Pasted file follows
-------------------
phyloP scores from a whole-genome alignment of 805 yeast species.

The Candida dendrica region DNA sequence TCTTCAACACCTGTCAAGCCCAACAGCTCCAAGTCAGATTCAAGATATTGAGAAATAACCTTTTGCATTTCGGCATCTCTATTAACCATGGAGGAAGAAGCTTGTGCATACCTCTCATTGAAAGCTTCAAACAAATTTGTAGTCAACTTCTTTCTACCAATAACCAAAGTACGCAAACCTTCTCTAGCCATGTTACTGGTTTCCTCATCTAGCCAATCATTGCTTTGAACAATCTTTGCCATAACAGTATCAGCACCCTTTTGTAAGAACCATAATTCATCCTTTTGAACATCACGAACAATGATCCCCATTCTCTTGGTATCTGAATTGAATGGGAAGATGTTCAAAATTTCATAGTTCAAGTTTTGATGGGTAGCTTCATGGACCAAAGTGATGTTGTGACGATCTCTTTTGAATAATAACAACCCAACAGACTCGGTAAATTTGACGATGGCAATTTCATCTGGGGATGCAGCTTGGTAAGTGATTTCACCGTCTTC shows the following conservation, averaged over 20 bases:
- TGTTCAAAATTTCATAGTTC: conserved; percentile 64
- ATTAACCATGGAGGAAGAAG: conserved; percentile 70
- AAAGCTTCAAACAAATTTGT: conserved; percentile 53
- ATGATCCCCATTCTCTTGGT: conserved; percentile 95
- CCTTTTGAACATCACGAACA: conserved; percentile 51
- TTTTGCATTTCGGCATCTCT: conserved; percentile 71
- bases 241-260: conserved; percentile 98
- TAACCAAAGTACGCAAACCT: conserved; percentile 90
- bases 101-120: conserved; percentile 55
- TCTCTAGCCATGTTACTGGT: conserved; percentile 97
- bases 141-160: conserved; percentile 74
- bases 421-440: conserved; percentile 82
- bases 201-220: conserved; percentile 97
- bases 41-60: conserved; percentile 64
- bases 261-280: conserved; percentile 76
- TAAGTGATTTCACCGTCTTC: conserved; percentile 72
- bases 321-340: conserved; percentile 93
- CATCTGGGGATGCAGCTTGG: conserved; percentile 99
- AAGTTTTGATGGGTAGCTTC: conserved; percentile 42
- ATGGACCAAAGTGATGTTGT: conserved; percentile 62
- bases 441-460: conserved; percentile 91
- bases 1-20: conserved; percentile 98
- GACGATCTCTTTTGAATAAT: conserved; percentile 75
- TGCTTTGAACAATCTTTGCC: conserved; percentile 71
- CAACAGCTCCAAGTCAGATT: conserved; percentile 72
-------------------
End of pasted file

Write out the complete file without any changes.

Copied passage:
phyloP scores from a whole-genome alignment of 805 yeast species.

The Candida dendrica region DNA sequence TCTTCAACACCTGTCAAGCCCAACAGCTCCAAGTCAGATTCAAGATATTGAGAAATAACCTTTTGCATTTCGGCATCTCTATTAACCATGGAGGAAGAAGCTTGTGCATACCTCTCATTGAAAGCTTCAAACAAATTTGTAGTCAACTTCTTTCTACCAATAACCAAAGTACGCAAACCTTCTCTAGCCATGTTACTGGTTTCCTCATCTAGCCAATCATTGCTTTGAACAATCTTTGCCATAACAGTATCAGCACCCTTTTGTAAGAACCATAATTCATCCTTTTGAACATCACGAACAATGATCCCCATTCTCTTGGTATCTGAATTGAATGGGAAGATGTTCAAAATTTCATAGTTCAAGTTTTGATGGGTAGCTTCATGGACCAAAGTGATGTTGTGACGATCTCTTTTGAATAATAACAACCCAACAGACTCGGTAAATTTGACGATGGCAATTTCATCTGGGGATGCAGCTTGGTAAGTGATTTCACCGTCTTC shows the following conservation, averaged over 20 bases:
- TGTTCAAAATTTCATAGTTC: conserved; percentile 64
- ATTAACCATGGAGGAAGAAG: conserved; percentile 70
- AAAGCTTCAAACAAATTTGT: conserved; percentile 53
- ATGATCCCCATTCTCTTGGT: conserved; percentile 95
- CCTTTTGAACATCACGAACA: conserved; percentile 51
- TTTTGCATTTCGGCATCTCT: conserved; percentile 71
- bases 241-260: conserved; percentile 98
- TAACCAAAGTACGCAAACCT: conserved; percentile 90
- bases 101-120: conserved; percentile 55
- TCTCTAGCCATGTTACTGGT: conserved; percentile 97
- bases 141-160: conserved; percentile 74
- bases 421-440: conserved; percentile 82
- bases 201-220: conserved; percentile 97
- bases 41-60: conserved; percentile 64
- bases 261-280: conserved; percentile 76
- TAAGTGATTTCACCGTCTTC: conserved; percentile 72
- bases 321-340: conserved; percentile 93
- CATCTGGGGATGCAGCTTGG: conserved; percentile 99
- AAGTTTTGATGGGTAGCTTC: conserved; percentile 42
- ATGGACCAAAGTGATGTTGT: conserved; percentile 62
- bases 441-460: conserved; percentile 91
- bases 1-20: conserved; percentile 98
- GACGATCTCTTTTGAATAAT: conserved; percentile 75
- TGCTTTGAACAATCTTTGCC: conserved; percentile 71
- CAACAGCTCCAAGTCAGATT: conserved; percentile 72